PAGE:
It is the dysfunctional composition of this population that leads Fontana to such a cynical analysis of Iraq’s history. She argues that we can characterise much of Iraq’s past through: “the persistence of tensions between different ethno-religious groups,” as well as “the efforts of Sunni dominated central governments to impose their…authority over the Kurds”. To this day, the Kurdish population seeks independence from the Iraqi state, marking the continued failure of Iraq’s government to acknowledge their cultural autonomy.

Perhaps surprisingly, considering the state’s lack of national unity, Iraq achieved its admittance to the League of Nations – signifying its independence, in 1932. This was before other, arguably more unified, British mandates in the Middle East (such as those in Lebanon and Syria) had achieved such status. This was due in part to attempts at state unification that took place quickly after 1921, such as the creation of a national curriculum. Indeed, by 1930, the number of secondary students in Iraqi state education had increased from just over 200, to over 20,000. But perhaps most significant in the short-term development of nation-statehood was the creation of the Iraqi army in 1921. The army was to become a significant symbol of national identity within the new state and, after Faisal’s death in 1933, played a consistent role in opposing the four Sunni elites that came to dominate and divide Iraq’s government.

Faisal himself must be considered instrumental in the attempted creation of nation-statehood within Iraq. Despite his allegiance to the British government, who had appointed him King in 1921, he played an important role in contesting the British acquisition of oil concessions; becoming increasingly sceptical of Britain’s obtrusive efforts to obtain oil monopoly in Iraq. However, the fragile state remained desperate for the royalty funds that would accompany a British concession.  Therefore, in 1925, a 75-year concession was awarded to the firm that would come to be known as the ‘Iraq Petroleum Company’ – a ‘turning point’ in Iraq’s political and economic relationship with the UK. Faisal’s death in 1933 resulted in significant regression regarding the political unity of the state, whose elites persistently bickered without the King’s skilful mediation. This arguably caused a return to increased levels of the divided sectarianism that first presented itself in 1921, and remains a dominant feature of Iraqi politics today.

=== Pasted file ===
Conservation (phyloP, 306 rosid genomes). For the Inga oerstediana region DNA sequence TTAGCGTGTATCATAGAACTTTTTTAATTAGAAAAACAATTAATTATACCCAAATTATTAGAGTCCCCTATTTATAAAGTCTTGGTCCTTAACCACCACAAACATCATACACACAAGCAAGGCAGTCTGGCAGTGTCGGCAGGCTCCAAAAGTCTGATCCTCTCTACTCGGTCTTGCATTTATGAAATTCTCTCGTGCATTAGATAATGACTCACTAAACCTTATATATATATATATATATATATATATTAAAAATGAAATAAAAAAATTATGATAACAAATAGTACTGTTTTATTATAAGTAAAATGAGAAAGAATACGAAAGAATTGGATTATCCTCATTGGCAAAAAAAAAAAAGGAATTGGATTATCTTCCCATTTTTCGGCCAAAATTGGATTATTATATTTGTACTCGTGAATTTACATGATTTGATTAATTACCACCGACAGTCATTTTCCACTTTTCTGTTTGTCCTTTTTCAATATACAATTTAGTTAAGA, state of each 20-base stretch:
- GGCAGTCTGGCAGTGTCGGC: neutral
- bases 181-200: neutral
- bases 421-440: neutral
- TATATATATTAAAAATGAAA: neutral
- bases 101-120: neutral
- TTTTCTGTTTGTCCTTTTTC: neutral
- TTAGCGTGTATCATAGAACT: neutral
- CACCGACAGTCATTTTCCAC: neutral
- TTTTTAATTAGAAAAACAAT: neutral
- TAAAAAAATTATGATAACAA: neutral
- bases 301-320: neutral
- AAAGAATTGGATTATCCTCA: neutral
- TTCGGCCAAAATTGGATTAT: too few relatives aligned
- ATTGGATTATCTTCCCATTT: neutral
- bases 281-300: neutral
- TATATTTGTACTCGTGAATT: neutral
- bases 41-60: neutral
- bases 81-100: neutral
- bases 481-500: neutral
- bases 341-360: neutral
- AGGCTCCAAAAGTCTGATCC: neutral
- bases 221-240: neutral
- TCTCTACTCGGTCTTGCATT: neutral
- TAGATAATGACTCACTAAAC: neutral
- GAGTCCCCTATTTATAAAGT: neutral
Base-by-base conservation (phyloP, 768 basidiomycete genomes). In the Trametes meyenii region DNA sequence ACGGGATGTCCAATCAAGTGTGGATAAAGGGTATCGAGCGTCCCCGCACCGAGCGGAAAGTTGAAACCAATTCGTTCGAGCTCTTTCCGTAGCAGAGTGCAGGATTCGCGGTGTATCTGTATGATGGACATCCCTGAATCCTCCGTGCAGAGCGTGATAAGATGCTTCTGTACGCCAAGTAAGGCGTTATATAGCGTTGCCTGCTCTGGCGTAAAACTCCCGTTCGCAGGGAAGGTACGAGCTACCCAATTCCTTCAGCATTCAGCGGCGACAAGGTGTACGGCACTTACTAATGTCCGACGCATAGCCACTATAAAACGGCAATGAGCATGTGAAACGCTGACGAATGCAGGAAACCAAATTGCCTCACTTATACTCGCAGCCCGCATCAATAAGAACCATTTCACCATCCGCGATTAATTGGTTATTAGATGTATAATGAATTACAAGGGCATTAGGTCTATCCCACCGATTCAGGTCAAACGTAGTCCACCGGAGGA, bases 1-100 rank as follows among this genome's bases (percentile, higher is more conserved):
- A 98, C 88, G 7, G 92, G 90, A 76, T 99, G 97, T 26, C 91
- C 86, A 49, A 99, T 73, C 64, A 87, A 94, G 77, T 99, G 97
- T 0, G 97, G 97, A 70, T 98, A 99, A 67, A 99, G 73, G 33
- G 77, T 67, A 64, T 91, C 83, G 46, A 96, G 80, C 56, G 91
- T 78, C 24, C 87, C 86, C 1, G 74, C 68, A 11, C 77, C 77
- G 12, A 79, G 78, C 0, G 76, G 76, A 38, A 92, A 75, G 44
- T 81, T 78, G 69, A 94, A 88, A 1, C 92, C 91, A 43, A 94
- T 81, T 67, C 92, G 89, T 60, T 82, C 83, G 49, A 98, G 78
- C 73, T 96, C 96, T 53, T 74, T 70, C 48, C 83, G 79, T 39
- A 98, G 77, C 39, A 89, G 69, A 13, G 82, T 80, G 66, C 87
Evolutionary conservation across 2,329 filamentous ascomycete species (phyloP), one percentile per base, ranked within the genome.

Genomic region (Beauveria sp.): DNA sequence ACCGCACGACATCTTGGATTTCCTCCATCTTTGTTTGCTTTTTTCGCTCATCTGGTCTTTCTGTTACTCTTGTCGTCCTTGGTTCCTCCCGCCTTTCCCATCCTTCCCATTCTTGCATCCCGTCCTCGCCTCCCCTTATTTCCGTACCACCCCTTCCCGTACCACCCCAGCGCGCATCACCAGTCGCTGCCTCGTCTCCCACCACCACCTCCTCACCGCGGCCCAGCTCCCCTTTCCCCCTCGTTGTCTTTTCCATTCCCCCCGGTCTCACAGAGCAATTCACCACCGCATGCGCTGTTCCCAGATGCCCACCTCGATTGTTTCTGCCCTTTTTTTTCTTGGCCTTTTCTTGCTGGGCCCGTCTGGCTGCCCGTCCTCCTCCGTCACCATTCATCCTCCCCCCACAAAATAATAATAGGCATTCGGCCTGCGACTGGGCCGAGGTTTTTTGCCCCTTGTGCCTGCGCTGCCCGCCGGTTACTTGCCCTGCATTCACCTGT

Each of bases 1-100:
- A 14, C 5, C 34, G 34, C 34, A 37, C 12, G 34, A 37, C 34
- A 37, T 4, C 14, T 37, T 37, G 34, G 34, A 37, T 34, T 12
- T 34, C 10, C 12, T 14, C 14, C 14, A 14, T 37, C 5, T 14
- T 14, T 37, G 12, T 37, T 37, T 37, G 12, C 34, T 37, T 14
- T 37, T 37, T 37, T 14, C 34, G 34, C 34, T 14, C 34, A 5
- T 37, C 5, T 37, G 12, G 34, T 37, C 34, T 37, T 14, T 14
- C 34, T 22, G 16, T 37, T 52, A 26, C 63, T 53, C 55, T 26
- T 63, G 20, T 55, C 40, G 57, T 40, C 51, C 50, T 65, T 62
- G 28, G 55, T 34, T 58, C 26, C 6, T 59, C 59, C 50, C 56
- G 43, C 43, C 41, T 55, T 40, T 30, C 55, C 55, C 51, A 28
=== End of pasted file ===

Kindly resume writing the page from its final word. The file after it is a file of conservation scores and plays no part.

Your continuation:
Image: Photograph of King Faisal I of Iraq, early 1900s.


Fontana, G. (2010). Creating Nations, Establishing States: Ethno-Religious Heterogeneity and the British Creation of Iraq in 1919–23. Middle Eastern Studies, 46(1), 1-16.

Zubaida, S. (2002). The Fragments Imagine the Nation: The Case of Iraq. International Journal of Middle East Studies, 34(2), 205-15.

The Nazi Party: A Seeming Modernisation

Guest article written by: Stefan Bernhardt-Radu. 4th-year history student at Coventry University.

Whilst it is usually believed that the Nazi Party was antithetical to modernity, or in a philosophical line assonant with it, it is strongly argued that the NSDAP seemed a force for modernisation to the people at the time due to specific conjectural settings. A complex extra-national and national context generated a distinct spin to the meaning of ‘modernisation’, an argument which is visible when three elements are analysed in relation to why they seemed modernising: the Volksgemeinschaft, social welfare, and Wehrwirtschaft (defence-economy).